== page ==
Lake Balaton is the largest shallow-water lake in Central Europe. The main objective of the research on its Quaternary lacustrine sediments was to reconstruct the evolution of Lake Balaton from its formation until today. One of the key parameters in answering this question is to retrace lake-level changes. There is a lot of evidence, such as sedimentological, mineralogical, geochemical, archaeological, etc. to reveal these changes. Each type is of different reliability depending upon the sensitivity of the lake to level change and to preservation of the traces of those changes as a result of geologic, climatologic or human factors. The average thickness of Quaternary sediments accumulated in Lake Balaton is 5 m. From the lake bottom toward the surface lacustrine sediments are constituted by clastic deposits, peat and calcareous mud with upward-increasing carbonate content (calcite, dolomite, Mg-calcite, protodolomite and aragonite). Towards the end of Pleistocene, approximately 15,000-17,000 years BP, several shallow ponds with clean and cold water formed in the site of the present Lake Balaton. Inundation followed progressively from west to east. A warming climate and increasing precipitation brought about the rise of the water level. Moreover, abrasion progressively destroyed the dams separating the ponds and a uniform lake was formed. Later, as a function of changing climate the water level of the lake varied approximately between 103.0 and 108.0 m aASl. (above Adriatic Sea level). The average rate of total lacustrine sediment accumulation is 0.38 mm/year.
The Sárrét marshland is situated along the northeastern foothills of the Bakony Mountains, along a NE-SW-trending neotectonic zone. Investigation of the marshland and the reconstruction of its evolution are especially interesting to compare to the present and the expected future stage of Lakes Balaton and Velence. Based on the sedimentological characteristics of the core sequence and the geochemical, physical, and mineralogical composition of the layers, three sedimentological cycles could be separated. The three cycles represent the most important evolutionary phases of lake formation: flourishing and progressive aging. First, a nutrient-poor, open-water lake existed, where clastic sediments (sand and silty clay) were deposited. During the second phase, phytoplankton-produced autogenic lime mud was deposited in the progressively more eutrophic water. Peat accumulation during the third stage indicates the marsh phase of the lake.The results suggest that the studied sequence developed from Late Glacial to Middle Holocene. According to radiocarbon dating the accumulation rate in Sárrét (Sümegi, this volume) corresponds to the sedimentation rates in the Tapolca Basin and Lake Balaton.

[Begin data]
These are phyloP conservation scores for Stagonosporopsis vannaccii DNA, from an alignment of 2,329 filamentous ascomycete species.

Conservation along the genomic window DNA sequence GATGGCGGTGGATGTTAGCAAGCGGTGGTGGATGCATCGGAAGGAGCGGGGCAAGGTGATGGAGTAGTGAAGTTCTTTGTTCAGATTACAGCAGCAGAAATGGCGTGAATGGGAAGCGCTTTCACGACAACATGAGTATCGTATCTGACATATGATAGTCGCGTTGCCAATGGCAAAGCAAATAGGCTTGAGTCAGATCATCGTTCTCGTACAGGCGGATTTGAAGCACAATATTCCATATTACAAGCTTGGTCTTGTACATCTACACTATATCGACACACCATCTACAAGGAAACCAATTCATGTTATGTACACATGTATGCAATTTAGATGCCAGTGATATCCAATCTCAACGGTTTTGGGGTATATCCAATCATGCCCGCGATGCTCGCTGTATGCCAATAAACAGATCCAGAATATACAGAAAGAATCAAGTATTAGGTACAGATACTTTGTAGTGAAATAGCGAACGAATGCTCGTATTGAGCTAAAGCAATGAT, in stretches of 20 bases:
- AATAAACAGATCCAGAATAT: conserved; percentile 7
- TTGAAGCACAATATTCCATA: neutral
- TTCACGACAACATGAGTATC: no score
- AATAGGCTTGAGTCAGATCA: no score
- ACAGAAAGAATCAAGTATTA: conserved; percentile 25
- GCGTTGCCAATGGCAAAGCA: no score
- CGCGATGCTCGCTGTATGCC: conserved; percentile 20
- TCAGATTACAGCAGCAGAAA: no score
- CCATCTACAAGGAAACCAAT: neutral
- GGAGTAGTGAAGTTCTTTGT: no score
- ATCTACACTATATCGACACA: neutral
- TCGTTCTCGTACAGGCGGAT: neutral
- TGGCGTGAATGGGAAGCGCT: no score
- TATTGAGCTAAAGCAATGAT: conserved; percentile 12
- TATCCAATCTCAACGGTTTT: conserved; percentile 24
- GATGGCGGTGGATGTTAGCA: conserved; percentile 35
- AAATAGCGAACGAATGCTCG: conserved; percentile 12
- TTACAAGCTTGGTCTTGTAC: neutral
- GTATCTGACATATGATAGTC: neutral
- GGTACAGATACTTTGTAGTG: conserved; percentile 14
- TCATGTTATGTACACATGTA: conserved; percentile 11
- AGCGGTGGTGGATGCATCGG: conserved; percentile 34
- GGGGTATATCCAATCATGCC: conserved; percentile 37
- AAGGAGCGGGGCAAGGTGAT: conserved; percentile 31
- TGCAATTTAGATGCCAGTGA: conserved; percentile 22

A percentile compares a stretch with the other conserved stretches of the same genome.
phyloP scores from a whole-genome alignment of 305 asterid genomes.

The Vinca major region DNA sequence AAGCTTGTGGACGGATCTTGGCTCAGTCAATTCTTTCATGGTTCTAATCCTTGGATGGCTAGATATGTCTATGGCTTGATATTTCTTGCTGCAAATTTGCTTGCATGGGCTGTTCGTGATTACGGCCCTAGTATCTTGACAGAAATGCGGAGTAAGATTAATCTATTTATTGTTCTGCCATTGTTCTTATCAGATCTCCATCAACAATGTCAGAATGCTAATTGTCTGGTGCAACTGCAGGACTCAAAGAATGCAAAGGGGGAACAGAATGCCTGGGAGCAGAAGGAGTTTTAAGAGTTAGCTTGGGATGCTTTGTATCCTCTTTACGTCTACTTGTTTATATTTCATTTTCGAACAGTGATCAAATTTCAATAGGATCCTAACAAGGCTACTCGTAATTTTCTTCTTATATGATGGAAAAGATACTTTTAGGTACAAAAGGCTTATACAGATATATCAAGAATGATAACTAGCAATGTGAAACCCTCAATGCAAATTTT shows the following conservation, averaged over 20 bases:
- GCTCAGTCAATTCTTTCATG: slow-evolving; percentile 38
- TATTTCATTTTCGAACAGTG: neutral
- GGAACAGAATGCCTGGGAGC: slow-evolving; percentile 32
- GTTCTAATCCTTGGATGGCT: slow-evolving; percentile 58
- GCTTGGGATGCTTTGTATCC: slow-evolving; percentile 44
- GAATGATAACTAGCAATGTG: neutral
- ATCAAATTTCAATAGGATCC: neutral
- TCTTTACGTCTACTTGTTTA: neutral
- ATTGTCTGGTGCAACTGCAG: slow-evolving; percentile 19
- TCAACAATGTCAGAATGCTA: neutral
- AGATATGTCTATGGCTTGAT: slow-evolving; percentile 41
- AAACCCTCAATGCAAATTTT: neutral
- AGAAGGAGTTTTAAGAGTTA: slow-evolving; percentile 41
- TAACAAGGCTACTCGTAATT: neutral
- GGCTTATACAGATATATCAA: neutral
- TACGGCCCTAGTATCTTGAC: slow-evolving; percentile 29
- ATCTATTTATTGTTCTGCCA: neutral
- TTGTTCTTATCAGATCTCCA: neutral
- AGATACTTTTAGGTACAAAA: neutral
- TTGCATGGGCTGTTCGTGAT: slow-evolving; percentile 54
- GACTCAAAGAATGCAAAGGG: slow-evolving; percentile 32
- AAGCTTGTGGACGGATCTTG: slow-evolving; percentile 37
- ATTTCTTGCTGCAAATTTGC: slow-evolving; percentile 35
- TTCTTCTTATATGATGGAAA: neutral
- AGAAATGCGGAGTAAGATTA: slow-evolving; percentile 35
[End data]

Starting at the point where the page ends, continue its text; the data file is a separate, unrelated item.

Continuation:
Authors:Attila Kovács, Ágnes Rotár Szalkai, Zsolt Kercsmár, and Tibor Cserny
A coupled groundwater flow and heat transport model was developed for a trans-boundary geothermal reservoir located in the Alpokalja area. The study area lies in the western part of the Pannonian Basin, at the border between Hungary and Austria. The study area contains several famous geothermal water utilizations on both sides of the border, which has an impact on natural groundwater conditions. The aim of the modeling study was to evaluate the natural-state and production-state groundwater conditions, and to make predictions on cross-boundary interferences. A three-dimensional finite element-type coupled geothermal model was constructed to provide a coherent quantitative representation of geothermal flow systems. The model described the hydraulic behavior of the flow system, the interaction between different reservoirs, and geothermal conditions.
Authors:Éva Tompa, Ilona Nyirő-Kósa, Ágnes Rostási, Tibor Cserny, and Mihály Pósfai
Lake Balaton is a large and shallow lake that is of great economic and cultural importance in landlocked Hungary. Even though the lake has been studied extensively in the last century from a large number of scientific aspects, the mineralogy of its sediments has not been fully explored. The mud at the bottom of the lake consists mostly of silt-sized grains of carbonate minerals with compositions between those of calcite (CaCO3) and dolomite CaMg (CO3)2. In order to understand the processes of carbonate precipitation and the influence of water budget fluctuations on the mineralogical character of the sediment, we used X-ray powder diffraction to analyze the changes of cell parameters of carbonate minerals in the upper half meter of the sediment. The major carbonate phase is Mg-calcite that shows a distinct reduction in cell parameters from west to east, reflecting an increase of its Mg-content, in parallel with a gradient of dissolved Mg/Ca ratio in the water. Intriguingly, dolomite, the other widespread carbonate phase in the sediment, also shows a change in cell parameters from west to east, with the deviations from values of stoichiometric dolomite being largest in the Eastern Basin of the lake. The similar pattern of cell parameter changes of Mg-calcite and dolomite suggests that ordered dolomite with slightly anomalous, Ca-rich composition also forms in the lake, probably by direct precipitation from the water. In contrast, protodolomite forms within the sediment through diagenetic processes. Based on our X-ray powder diffraction measurements, we propose a model of carbonate mineral formation and transformation in Lake Balaton. Since the Mg/Ca ratio of the water appears to be the major factor in controlling the compositions of carbonate minerals, and this ratio in turn is governed by the amount of water supply, the properties of the precipitating carbonate minerals are affected by the actual level of the lake water.